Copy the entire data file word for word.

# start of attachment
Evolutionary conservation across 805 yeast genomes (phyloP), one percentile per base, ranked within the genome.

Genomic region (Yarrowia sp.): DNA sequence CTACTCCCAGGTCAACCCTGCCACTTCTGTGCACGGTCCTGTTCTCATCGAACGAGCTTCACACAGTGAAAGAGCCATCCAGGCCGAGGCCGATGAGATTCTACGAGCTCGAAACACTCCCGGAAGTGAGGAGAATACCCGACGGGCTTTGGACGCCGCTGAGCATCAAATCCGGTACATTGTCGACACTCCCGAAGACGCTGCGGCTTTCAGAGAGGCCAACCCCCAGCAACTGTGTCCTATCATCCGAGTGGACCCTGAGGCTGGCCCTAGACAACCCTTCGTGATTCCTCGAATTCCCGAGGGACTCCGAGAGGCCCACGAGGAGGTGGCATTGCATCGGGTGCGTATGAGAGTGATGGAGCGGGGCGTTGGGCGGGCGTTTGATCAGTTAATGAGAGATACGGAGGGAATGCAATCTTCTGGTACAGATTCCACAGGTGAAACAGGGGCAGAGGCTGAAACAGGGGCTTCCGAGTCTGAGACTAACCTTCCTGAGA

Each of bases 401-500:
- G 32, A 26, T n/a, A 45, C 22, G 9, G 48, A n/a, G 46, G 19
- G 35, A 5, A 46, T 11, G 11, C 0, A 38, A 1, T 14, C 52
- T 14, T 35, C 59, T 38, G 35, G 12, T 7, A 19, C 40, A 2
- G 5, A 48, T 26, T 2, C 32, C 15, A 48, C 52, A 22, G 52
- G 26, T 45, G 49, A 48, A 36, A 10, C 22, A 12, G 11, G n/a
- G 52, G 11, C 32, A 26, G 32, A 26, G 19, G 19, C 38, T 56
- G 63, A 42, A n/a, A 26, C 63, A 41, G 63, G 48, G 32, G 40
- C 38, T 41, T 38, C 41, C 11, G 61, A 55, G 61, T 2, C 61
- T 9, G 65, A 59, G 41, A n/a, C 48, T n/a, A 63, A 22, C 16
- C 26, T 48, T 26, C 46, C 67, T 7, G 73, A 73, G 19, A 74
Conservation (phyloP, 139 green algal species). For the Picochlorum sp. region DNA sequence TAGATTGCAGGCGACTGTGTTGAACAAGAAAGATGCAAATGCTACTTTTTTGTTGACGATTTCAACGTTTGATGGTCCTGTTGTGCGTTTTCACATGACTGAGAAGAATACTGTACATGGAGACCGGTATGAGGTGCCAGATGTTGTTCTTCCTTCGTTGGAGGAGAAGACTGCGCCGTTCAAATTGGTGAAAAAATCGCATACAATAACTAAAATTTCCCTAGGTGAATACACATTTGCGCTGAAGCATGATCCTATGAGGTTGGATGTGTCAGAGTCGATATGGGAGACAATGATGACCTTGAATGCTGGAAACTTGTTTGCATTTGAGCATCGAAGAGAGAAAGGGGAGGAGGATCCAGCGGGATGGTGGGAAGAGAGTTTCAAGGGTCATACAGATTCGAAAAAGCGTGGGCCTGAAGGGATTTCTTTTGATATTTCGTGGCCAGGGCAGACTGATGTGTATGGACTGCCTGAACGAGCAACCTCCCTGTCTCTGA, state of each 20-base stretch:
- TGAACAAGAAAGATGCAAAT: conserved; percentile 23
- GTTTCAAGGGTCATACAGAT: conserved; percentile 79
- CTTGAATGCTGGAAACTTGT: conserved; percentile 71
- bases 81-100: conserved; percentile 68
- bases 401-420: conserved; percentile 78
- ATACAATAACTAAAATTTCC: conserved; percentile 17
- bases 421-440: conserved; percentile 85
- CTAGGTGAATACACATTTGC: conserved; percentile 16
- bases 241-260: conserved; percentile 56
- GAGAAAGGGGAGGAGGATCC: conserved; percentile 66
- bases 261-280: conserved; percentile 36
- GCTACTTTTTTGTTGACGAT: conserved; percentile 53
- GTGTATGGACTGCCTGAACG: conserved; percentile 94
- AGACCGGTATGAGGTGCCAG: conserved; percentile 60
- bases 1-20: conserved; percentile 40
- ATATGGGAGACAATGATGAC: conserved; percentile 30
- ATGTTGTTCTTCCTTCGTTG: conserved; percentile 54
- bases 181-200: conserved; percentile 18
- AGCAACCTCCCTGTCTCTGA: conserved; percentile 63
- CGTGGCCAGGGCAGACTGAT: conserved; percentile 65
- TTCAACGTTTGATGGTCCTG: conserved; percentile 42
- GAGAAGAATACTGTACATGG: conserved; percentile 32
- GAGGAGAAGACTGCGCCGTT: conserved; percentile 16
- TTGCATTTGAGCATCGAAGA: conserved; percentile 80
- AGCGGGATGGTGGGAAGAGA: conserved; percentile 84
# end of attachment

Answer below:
Evolutionary conservation across 805 yeast genomes (phyloP), one percentile per base, ranked within the genome.

Genomic region (Yarrowia sp.): DNA sequence CTACTCCCAGGTCAACCCTGCCACTTCTGTGCACGGTCCTGTTCTCATCGAACGAGCTTCACACAGTGAAAGAGCCATCCAGGCCGAGGCCGATGAGATTCTACGAGCTCGAAACACTCCCGGAAGTGAGGAGAATACCCGACGGGCTTTGGACGCCGCTGAGCATCAAATCCGGTACATTGTCGACACTCCCGAAGACGCTGCGGCTTTCAGAGAGGCCAACCCCCAGCAACTGTGTCCTATCATCCGAGTGGACCCTGAGGCTGGCCCTAGACAACCCTTCGTGATTCCTCGAATTCCCGAGGGACTCCGAGAGGCCCACGAGGAGGTGGCATTGCATCGGGTGCGTATGAGAGTGATGGAGCGGGGCGTTGGGCGGGCGTTTGATCAGTTAATGAGAGATACGGAGGGAATGCAATCTTCTGGTACAGATTCCACAGGTGAAACAGGGGCAGAGGCTGAAACAGGGGCTTCCGAGTCTGAGACTAACCTTCCTGAGA

Each of bases 401-500:
- G 32, A 26, T n/a, A 45, C 22, G 9, G 48, A n/a, G 46, G 19
- G 35, A 5, A 46, T 11, G 11, C 0, A 38, A 1, T 14, C 52
- T 14, T 35, C 59, T 38, G 35, G 12, T 7, A 19, C 40, A 2
- G 5, A 48, T 26, T 2, C 32, C 15, A 48, C 52, A 22, G 52
- G 26, T 45, G 49, A 48, A 36, A 10, C 22, A 12, G 11, G n/a
- G 52, G 11, C 32, A 26, G 32, A 26, G 19, G 19, C 38, T 56
- G 63, A 42, A n/a, A 26, C 63, A 41, G 63, G 48, G 32, G 40
- C 38, T 41, T 38, C 41, C 11, G 61, A 55, G 61, T 2, C 61
- T 9, G 65, A 59, G 41, A n/a, C 48, T n/a, A 63, A 22, C 16
- C 26, T 48, T 26, C 46, C 67, T 7, G 73, A 73, G 19, A 74
Conservation (phyloP, 139 green algal species). For the Picochlorum sp. region DNA sequence TAGATTGCAGGCGACTGTGTTGAACAAGAAAGATGCAAATGCTACTTTTTTGTTGACGATTTCAACGTTTGATGGTCCTGTTGTGCGTTTTCACATGACTGAGAAGAATACTGTACATGGAGACCGGTATGAGGTGCCAGATGTTGTTCTTCCTTCGTTGGAGGAGAAGACTGCGCCGTTCAAATTGGTGAAAAAATCGCATACAATAACTAAAATTTCCCTAGGTGAATACACATTTGCGCTGAAGCATGATCCTATGAGGTTGGATGTGTCAGAGTCGATATGGGAGACAATGATGACCTTGAATGCTGGAAACTTGTTTGCATTTGAGCATCGAAGAGAGAAAGGGGAGGAGGATCCAGCGGGATGGTGGGAAGAGAGTTTCAAGGGTCATACAGATTCGAAAAAGCGTGGGCCTGAAGGGATTTCTTTTGATATTTCGTGGCCAGGGCAGACTGATGTGTATGGACTGCCTGAACGAGCAACCTCCCTGTCTCTGA, state of each 20-base stretch:
- TGAACAAGAAAGATGCAAAT: conserved; percentile 23
- GTTTCAAGGGTCATACAGAT: conserved; percentile 79
- CTTGAATGCTGGAAACTTGT: conserved; percentile 71
- bases 81-100: conserved; percentile 68
- bases 401-420: conserved; percentile 78
- ATACAATAACTAAAATTTCC: conserved; percentile 17
- bases 421-440: conserved; percentile 85
- CTAGGTGAATACACATTTGC: conserved; percentile 16
- bases 241-260: conserved; percentile 56
- GAGAAAGGGGAGGAGGATCC: conserved; percentile 66
- bases 261-280: conserved; percentile 36
- GCTACTTTTTTGTTGACGAT: conserved; percentile 53
- GTGTATGGACTGCCTGAACG: conserved; percentile 94
- AGACCGGTATGAGGTGCCAG: conserved; percentile 60
- bases 1-20: conserved; percentile 40
- ATATGGGAGACAATGATGAC: conserved; percentile 30
- ATGTTGTTCTTCCTTCGTTG: conserved; percentile 54
- bases 181-200: conserved; percentile 18
- AGCAACCTCCCTGTCTCTGA: conserved; percentile 63
- CGTGGCCAGGGCAGACTGAT: conserved; percentile 65
- TTCAACGTTTGATGGTCCTG: conserved; percentile 42
- GAGAAGAATACTGTACATGG: conserved; percentile 32
- GAGGAGAAGACTGCGCCGTT: conserved; percentile 16
- TTGCATTTGAGCATCGAAGA: conserved; percentile 80
- AGCGGGATGGTGGGAAGAGA: conserved; percentile 84